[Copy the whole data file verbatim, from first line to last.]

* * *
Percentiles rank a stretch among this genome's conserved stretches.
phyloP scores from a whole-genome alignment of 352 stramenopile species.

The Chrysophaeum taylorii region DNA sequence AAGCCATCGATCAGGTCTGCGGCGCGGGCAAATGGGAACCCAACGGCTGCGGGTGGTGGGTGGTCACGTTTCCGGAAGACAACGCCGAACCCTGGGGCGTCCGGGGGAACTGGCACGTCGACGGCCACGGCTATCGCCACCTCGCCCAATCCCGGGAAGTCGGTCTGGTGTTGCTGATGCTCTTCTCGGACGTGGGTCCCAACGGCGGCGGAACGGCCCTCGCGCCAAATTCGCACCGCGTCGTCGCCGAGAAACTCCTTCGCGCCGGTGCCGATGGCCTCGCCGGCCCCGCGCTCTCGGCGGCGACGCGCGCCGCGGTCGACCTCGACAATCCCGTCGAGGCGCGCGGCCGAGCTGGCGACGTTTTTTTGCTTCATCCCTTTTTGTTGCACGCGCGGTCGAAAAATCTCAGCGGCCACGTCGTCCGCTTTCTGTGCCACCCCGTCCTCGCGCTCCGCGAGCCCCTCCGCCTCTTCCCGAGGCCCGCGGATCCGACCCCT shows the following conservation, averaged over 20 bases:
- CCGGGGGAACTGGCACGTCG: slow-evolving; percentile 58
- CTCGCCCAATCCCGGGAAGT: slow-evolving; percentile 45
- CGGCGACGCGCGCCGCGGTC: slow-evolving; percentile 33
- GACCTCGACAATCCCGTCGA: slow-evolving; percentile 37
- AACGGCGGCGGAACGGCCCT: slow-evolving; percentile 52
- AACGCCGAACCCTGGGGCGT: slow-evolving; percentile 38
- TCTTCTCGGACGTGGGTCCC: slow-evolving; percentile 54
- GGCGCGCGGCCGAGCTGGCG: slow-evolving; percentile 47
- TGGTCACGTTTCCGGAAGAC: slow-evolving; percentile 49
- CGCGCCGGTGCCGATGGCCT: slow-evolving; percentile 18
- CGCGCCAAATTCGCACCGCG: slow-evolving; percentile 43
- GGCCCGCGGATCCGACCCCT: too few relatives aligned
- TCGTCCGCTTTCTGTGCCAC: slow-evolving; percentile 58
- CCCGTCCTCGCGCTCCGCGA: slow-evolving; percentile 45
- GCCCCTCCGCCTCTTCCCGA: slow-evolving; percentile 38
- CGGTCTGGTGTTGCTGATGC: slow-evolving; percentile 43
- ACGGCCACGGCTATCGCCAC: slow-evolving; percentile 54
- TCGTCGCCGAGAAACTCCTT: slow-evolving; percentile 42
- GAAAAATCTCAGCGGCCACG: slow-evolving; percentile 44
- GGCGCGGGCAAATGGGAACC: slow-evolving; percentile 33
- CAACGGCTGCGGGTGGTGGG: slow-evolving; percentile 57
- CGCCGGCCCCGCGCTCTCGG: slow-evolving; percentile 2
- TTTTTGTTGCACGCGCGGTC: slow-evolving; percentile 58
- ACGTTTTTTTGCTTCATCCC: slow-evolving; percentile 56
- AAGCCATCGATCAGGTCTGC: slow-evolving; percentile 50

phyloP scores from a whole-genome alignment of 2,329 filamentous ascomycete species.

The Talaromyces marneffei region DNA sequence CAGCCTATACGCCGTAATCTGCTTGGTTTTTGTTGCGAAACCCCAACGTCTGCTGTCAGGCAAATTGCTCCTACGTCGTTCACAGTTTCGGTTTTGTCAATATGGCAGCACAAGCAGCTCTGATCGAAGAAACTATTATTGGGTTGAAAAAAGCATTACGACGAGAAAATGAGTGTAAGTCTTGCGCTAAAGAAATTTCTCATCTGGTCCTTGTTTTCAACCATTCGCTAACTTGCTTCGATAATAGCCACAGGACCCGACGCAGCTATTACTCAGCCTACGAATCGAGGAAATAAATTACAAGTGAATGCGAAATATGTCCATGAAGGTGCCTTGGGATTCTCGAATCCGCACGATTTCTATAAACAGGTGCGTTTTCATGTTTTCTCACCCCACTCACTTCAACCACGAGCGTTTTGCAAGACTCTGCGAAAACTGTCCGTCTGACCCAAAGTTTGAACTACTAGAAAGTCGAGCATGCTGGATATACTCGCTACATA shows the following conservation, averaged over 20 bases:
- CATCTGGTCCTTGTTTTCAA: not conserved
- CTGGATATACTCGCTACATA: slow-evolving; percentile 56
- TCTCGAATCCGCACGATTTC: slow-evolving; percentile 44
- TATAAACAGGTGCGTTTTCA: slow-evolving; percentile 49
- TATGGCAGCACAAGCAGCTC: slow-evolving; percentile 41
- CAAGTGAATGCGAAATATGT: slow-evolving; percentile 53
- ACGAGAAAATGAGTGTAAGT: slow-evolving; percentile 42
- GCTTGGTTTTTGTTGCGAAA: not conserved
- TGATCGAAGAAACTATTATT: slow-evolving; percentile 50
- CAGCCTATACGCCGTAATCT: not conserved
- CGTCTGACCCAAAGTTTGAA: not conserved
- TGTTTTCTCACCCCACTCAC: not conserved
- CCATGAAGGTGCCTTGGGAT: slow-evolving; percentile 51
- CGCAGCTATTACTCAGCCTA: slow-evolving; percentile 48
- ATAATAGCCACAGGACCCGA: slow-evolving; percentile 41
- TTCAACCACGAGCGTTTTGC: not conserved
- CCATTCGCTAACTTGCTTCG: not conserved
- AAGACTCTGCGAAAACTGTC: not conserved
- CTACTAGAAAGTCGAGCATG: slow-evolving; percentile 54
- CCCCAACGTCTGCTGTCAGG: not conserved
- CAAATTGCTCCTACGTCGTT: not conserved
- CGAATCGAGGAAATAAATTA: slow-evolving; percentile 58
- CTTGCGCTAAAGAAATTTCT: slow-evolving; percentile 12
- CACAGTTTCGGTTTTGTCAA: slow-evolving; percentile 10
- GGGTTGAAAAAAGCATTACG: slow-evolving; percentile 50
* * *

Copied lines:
Percentiles rank a stretch among this genome's conserved stretches.
phyloP scores from a whole-genome alignment of 352 stramenopile species.

The Chrysophaeum taylorii region DNA sequence AAGCCATCGATCAGGTCTGCGGCGCGGGCAAATGGGAACCCAACGGCTGCGGGTGGTGGGTGGTCACGTTTCCGGAAGACAACGCCGAACCCTGGGGCGTCCGGGGGAACTGGCACGTCGACGGCCACGGCTATCGCCACCTCGCCCAATCCCGGGAAGTCGGTCTGGTGTTGCTGATGCTCTTCTCGGACGTGGGTCCCAACGGCGGCGGAACGGCCCTCGCGCCAAATTCGCACCGCGTCGTCGCCGAGAAACTCCTTCGCGCCGGTGCCGATGGCCTCGCCGGCCCCGCGCTCTCGGCGGCGACGCGCGCCGCGGTCGACCTCGACAATCCCGTCGAGGCGCGCGGCCGAGCTGGCGACGTTTTTTTGCTTCATCCCTTTTTGTTGCACGCGCGGTCGAAAAATCTCAGCGGCCACGTCGTCCGCTTTCTGTGCCACCCCGTCCTCGCGCTCCGCGAGCCCCTCCGCCTCTTCCCGAGGCCCGCGGATCCGACCCCT shows the following conservation, averaged over 20 bases:
- CCGGGGGAACTGGCACGTCG: slow-evolving; percentile 58
- CTCGCCCAATCCCGGGAAGT: slow-evolving; percentile 45
- CGGCGACGCGCGCCGCGGTC: slow-evolving; percentile 33
- GACCTCGACAATCCCGTCGA: slow-evolving; percentile 37
- AACGGCGGCGGAACGGCCCT: slow-evolving; percentile 52
- AACGCCGAACCCTGGGGCGT: slow-evolving; percentile 38
- TCTTCTCGGACGTGGGTCCC: slow-evolving; percentile 54
- GGCGCGCGGCCGAGCTGGCG: slow-evolving; percentile 47
- TGGTCACGTTTCCGGAAGAC: slow-evolving; percentile 49
- CGCGCCGGTGCCGATGGCCT: slow-evolving; percentile 18
- CGCGCCAAATTCGCACCGCG: slow-evolving; percentile 43
- GGCCCGCGGATCCGACCCCT: too few relatives aligned
- TCGTCCGCTTTCTGTGCCAC: slow-evolving; percentile 58
- CCCGTCCTCGCGCTCCGCGA: slow-evolving; percentile 45
- GCCCCTCCGCCTCTTCCCGA: slow-evolving; percentile 38
- CGGTCTGGTGTTGCTGATGC: slow-evolving; percentile 43
- ACGGCCACGGCTATCGCCAC: slow-evolving; percentile 54
- TCGTCGCCGAGAAACTCCTT: slow-evolving; percentile 42
- GAAAAATCTCAGCGGCCACG: slow-evolving; percentile 44
- GGCGCGGGCAAATGGGAACC: slow-evolving; percentile 33
- CAACGGCTGCGGGTGGTGGG: slow-evolving; percentile 57
- CGCCGGCCCCGCGCTCTCGG: slow-evolving; percentile 2
- TTTTTGTTGCACGCGCGGTC: slow-evolving; percentile 58
- ACGTTTTTTTGCTTCATCCC: slow-evolving; percentile 56
- AAGCCATCGATCAGGTCTGC: slow-evolving; percentile 50

phyloP scores from a whole-genome alignment of 2,329 filamentous ascomycete species.

The Talaromyces marneffei region DNA sequence CAGCCTATACGCCGTAATCTGCTTGGTTTTTGTTGCGAAACCCCAACGTCTGCTGTCAGGCAAATTGCTCCTACGTCGTTCACAGTTTCGGTTTTGTCAATATGGCAGCACAAGCAGCTCTGATCGAAGAAACTATTATTGGGTTGAAAAAAGCATTACGACGAGAAAATGAGTGTAAGTCTTGCGCTAAAGAAATTTCTCATCTGGTCCTTGTTTTCAACCATTCGCTAACTTGCTTCGATAATAGCCACAGGACCCGACGCAGCTATTACTCAGCCTACGAATCGAGGAAATAAATTACAAGTGAATGCGAAATATGTCCATGAAGGTGCCTTGGGATTCTCGAATCCGCACGATTTCTATAAACAGGTGCGTTTTCATGTTTTCTCACCCCACTCACTTCAACCACGAGCGTTTTGCAAGACTCTGCGAAAACTGTCCGTCTGACCCAAAGTTTGAACTACTAGAAAGTCGAGCATGCTGGATATACTCGCTACATA shows the following conservation, averaged over 20 bases:
- CATCTGGTCCTTGTTTTCAA: not conserved
- CTGGATATACTCGCTACATA: slow-evolving; percentile 56
- TCTCGAATCCGCACGATTTC: slow-evolving; percentile 44
- TATAAACAGGTGCGTTTTCA: slow-evolving; percentile 49
- TATGGCAGCACAAGCAGCTC: slow-evolving; percentile 41
- CAAGTGAATGCGAAATATGT: slow-evolving; percentile 53
- ACGAGAAAATGAGTGTAAGT: slow-evolving; percentile 42
- GCTTGGTTTTTGTTGCGAAA: not conserved
- TGATCGAAGAAACTATTATT: slow-evolving; percentile 50
- CAGCCTATACGCCGTAATCT: not conserved
- CGTCTGACCCAAAGTTTGAA: not conserved
- TGTTTTCTCACCCCACTCAC: not conserved
- CCATGAAGGTGCCTTGGGAT: slow-evolving; percentile 51
- CGCAGCTATTACTCAGCCTA: slow-evolving; percentile 48
- ATAATAGCCACAGGACCCGA: slow-evolving; percentile 41
- TTCAACCACGAGCGTTTTGC: not conserved
- CCATTCGCTAACTTGCTTCG: not conserved
- AAGACTCTGCGAAAACTGTC: not conserved
- CTACTAGAAAGTCGAGCATG: slow-evolving; percentile 54
- CCCCAACGTCTGCTGTCAGG: not conserved
- CAAATTGCTCCTACGTCGTT: not conserved
- CGAATCGAGGAAATAAATTA: slow-evolving; percentile 58
- CTTGCGCTAAAGAAATTTCT: slow-evolving; percentile 12
- CACAGTTTCGGTTTTGTCAA: slow-evolving; percentile 10
- GGGTTGAAAAAAGCATTACG: slow-evolving; percentile 50